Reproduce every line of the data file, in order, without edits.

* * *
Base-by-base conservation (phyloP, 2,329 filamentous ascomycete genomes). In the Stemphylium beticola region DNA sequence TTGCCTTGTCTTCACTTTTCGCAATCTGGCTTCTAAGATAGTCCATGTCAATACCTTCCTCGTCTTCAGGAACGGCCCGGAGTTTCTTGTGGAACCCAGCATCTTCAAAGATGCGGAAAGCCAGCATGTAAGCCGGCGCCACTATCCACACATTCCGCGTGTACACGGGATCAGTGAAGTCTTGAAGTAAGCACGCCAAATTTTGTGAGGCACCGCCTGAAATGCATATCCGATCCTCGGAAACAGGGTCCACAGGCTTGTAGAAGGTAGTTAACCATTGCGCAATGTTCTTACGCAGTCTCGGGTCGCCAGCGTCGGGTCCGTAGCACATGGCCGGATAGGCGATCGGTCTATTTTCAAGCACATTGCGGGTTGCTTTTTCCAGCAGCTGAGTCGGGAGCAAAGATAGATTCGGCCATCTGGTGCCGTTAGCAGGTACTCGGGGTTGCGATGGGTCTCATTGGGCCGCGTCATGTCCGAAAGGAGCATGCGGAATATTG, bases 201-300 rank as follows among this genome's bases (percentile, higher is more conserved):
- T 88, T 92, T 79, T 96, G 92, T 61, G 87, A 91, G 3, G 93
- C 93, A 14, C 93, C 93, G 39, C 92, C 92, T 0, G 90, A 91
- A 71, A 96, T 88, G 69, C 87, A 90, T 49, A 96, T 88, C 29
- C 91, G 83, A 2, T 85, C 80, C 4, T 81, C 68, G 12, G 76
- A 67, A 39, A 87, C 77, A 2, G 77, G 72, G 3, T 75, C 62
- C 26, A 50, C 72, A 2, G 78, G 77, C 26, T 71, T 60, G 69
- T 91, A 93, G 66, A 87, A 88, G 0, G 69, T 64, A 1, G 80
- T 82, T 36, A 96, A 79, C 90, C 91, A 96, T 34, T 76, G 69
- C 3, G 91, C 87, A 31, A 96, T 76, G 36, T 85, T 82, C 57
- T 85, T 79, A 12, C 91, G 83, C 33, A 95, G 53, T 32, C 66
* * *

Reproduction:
Base-by-base conservation (phyloP, 2,329 filamentous ascomycete genomes). In the Stemphylium beticola region DNA sequence TTGCCTTGTCTTCACTTTTCGCAATCTGGCTTCTAAGATAGTCCATGTCAATACCTTCCTCGTCTTCAGGAACGGCCCGGAGTTTCTTGTGGAACCCAGCATCTTCAAAGATGCGGAAAGCCAGCATGTAAGCCGGCGCCACTATCCACACATTCCGCGTGTACACGGGATCAGTGAAGTCTTGAAGTAAGCACGCCAAATTTTGTGAGGCACCGCCTGAAATGCATATCCGATCCTCGGAAACAGGGTCCACAGGCTTGTAGAAGGTAGTTAACCATTGCGCAATGTTCTTACGCAGTCTCGGGTCGCCAGCGTCGGGTCCGTAGCACATGGCCGGATAGGCGATCGGTCTATTTTCAAGCACATTGCGGGTTGCTTTTTCCAGCAGCTGAGTCGGGAGCAAAGATAGATTCGGCCATCTGGTGCCGTTAGCAGGTACTCGGGGTTGCGATGGGTCTCATTGGGCCGCGTCATGTCCGAAAGGAGCATGCGGAATATTG, bases 201-300 rank as follows among this genome's bases (percentile, higher is more conserved):
- T 88, T 92, T 79, T 96, G 92, T 61, G 87, A 91, G 3, G 93
- C 93, A 14, C 93, C 93, G 39, C 92, C 92, T 0, G 90, A 91
- A 71, A 96, T 88, G 69, C 87, A 90, T 49, A 96, T 88, C 29
- C 91, G 83, A 2, T 85, C 80, C 4, T 81, C 68, G 12, G 76
- A 67, A 39, A 87, C 77, A 2, G 77, G 72, G 3, T 75, C 62
- C 26, A 50, C 72, A 2, G 78, G 77, C 26, T 71, T 60, G 69
- T 91, A 93, G 66, A 87, A 88, G 0, G 69, T 64, A 1, G 80
- T 82, T 36, A 96, A 79, C 90, C 91, A 96, T 34, T 76, G 69
- C 3, G 91, C 87, A 31, A 96, T 76, G 36, T 85, T 82, C 57
- T 85, T 79, A 12, C 91, G 83, C 33, A 95, G 53, T 32, C 66